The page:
Dafna Talmor’s Constructed Landscapes is a book that’s been a long time coming. The work originated almost 20 years ago, although its form today was not the artist’s intention at the time. It emerged from landscape images that Talmor found unexciting and this is when an idea spurred into her mind. What if all is not lost? What if she could still create something out of it, albeit by implementing methods more closely associated with destruction rather than creation? The dissemination of the archive, the quite brutal techniques (certainly an anathema to film photographers and printers who wouldn’t dare to contemplate even breathing on the surface of their film) pose a multitude of questions. What is the purpose of the archive? Should we preserve images that we may find useless now for the sake of posterity? After all, our future selves may thank us for it as we analyse the photographs with fresh eyes and mind. Does a landscape, or even reality for that matter, ever exist or is it simply a collage of multiple segments in our mind’s eye? How can destruction be channeled in such a way that instead of complete chaos it creates something new that would not have existed were it not for cutting, pasting and messing around with the physicality of the photographic materials? Dafna and I had a conversation shortly before it was announced that Constructed Landscapes, published by Fw:Books, has been longlisted for the 2021 Kraszna-Krausz Photography Book Award.
Zak Dimitrov: I’d like to start by discussing your practice overall and the fact that it took you many, many years to produce this book. In a way it’s not a small body of work, but a huge chunk of your career developed over a long period of time. How do you think this slow process, taking the time to make the book rather than rushing into it, has informed and influenced the book?
Dafna Talmor: The ongoing project that the book is based on, Constructed Landscapes, began in 2009 as a response to a personal archive of images that I’d been shooting since 2003 – alongside other work - across multiple locations. Boxes of medium format colour negatives had been shot without a clear conceptual agenda so repurposing and collaging this redundant material - which had fulfilled a sentimental need rather than an artistic function – and transforming the frustration into something productive was the main impulse driving the work. Consequently, I found myself experimenting in the colour darkroom and responding intuitively to the material at hand, having never worked in this particular way before.
The idea for a book didn’t come to fruition until 2018, when the opportunity to submit a book dummy for the MACK First Book Award came about. By that point, the work had expanded to include two sub-series of handprints made from collaged negatives, photograms, spatial interventions alongside process material that became increasingly interesting to me, beyond its practical function.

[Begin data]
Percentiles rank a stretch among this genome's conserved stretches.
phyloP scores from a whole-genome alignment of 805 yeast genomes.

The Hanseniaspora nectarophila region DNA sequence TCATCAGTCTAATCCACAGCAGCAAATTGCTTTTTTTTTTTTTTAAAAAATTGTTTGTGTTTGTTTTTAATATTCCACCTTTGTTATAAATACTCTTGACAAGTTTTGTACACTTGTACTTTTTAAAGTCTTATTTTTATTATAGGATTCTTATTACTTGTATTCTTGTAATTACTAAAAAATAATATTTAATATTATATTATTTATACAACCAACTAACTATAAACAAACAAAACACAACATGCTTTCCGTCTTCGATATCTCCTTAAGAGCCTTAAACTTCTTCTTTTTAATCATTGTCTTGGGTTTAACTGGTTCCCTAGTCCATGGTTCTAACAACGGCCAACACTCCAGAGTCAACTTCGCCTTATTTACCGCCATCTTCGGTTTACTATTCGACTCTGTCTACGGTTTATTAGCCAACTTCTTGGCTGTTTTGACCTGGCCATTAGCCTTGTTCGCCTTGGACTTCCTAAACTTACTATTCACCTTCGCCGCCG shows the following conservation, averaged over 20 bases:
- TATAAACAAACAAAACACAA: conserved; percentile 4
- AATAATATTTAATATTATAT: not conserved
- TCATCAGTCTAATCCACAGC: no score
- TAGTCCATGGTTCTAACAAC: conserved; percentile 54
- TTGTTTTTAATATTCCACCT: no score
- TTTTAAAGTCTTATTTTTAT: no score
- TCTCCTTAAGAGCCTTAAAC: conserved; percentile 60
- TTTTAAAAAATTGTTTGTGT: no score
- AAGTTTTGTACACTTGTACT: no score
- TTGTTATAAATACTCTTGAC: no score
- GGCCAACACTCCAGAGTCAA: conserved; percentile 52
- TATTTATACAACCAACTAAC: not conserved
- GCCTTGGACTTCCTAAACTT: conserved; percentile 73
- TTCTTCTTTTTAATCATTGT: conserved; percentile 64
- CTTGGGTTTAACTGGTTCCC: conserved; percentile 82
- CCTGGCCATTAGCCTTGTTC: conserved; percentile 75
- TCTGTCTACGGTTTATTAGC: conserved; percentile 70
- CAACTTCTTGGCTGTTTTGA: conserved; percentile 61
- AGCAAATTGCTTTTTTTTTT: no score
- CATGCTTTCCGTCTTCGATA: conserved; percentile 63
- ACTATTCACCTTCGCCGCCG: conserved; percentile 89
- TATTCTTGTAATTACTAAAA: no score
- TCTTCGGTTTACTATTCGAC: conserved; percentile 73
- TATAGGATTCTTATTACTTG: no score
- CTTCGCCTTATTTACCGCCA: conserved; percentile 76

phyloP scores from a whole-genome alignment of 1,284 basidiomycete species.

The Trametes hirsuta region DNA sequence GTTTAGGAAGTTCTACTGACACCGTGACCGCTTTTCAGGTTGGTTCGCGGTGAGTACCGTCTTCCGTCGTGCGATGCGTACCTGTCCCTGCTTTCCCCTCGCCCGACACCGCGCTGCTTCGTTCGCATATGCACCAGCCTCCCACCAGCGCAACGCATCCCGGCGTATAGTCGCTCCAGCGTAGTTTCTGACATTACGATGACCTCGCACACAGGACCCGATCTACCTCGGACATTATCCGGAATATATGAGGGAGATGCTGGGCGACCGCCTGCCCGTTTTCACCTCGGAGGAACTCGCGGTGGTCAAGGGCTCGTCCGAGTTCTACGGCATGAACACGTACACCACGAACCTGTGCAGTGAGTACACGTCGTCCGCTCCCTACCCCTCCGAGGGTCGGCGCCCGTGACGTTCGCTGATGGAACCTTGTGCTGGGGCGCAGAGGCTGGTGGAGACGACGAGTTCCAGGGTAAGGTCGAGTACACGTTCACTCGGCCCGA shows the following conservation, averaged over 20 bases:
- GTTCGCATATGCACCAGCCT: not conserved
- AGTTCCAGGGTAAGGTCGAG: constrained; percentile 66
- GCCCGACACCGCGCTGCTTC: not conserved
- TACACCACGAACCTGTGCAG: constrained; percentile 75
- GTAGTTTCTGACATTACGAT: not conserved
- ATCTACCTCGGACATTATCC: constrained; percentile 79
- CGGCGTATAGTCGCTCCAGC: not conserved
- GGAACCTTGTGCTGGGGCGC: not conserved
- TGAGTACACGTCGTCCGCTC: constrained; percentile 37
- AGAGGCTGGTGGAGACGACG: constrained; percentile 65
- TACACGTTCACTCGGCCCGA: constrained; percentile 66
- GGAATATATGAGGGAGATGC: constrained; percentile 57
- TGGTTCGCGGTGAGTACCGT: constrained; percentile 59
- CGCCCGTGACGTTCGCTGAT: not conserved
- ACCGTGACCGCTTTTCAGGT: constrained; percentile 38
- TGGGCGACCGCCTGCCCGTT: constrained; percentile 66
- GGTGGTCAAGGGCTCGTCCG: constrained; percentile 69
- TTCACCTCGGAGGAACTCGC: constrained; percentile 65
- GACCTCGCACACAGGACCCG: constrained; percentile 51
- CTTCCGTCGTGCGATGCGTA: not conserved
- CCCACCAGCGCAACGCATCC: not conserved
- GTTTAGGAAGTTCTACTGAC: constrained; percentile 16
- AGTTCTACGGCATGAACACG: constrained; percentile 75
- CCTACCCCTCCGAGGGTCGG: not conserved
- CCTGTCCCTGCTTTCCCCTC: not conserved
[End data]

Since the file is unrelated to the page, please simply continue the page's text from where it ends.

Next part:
I’d never wanted to produce a book just for the sake of it. Having accumulated a great deal of by-products such as contact sheets and preparatory studies with darkroom notes (as seen in the Index section of the book) due to the labour intensive analogue printing process - an intrinsic element of the project - there was a fitting sense of coming full circle, and a justifiable reason for a book format. It seemed the ideal way to combine the more expansive elements of the project, most of which had not seen the light of day, similarly to the negatives that had been the catalyst of the project initially.
Following the production of the book dummy, designed in collaboration with Loose Joints, I didn’t want to rush into things. As someone that loves artist/photo-books, I was aware of the wide range of interesting publishers and wanted to focus on finding the right one to work with. I spent about a year doing research, showed the dummy to a lot of people I trust for advice, alongside submitting to various dummy awards. I was absolutely thrilled when Hans Gremmen of Fw:Books agreed to take on the project in late 2019.
ZD: The book itself reminds me of the newest issues of Foam magazine - swiss binding, different types of paper, list of plates, essays, etc. could you tell me a bit about the design and decisions you and the team had to make regarding the physical aspects of the book?
DT: Hans Gremmen designed the book, which involved an incredibly open and discursive collaboration. A few months prior to the design were spent preparing/scanning the material and commissioning the text contributions by Olga Smith, Shoair Mavlian, Cherry Smyth and Gemma Padley, which form such an integral part of the book.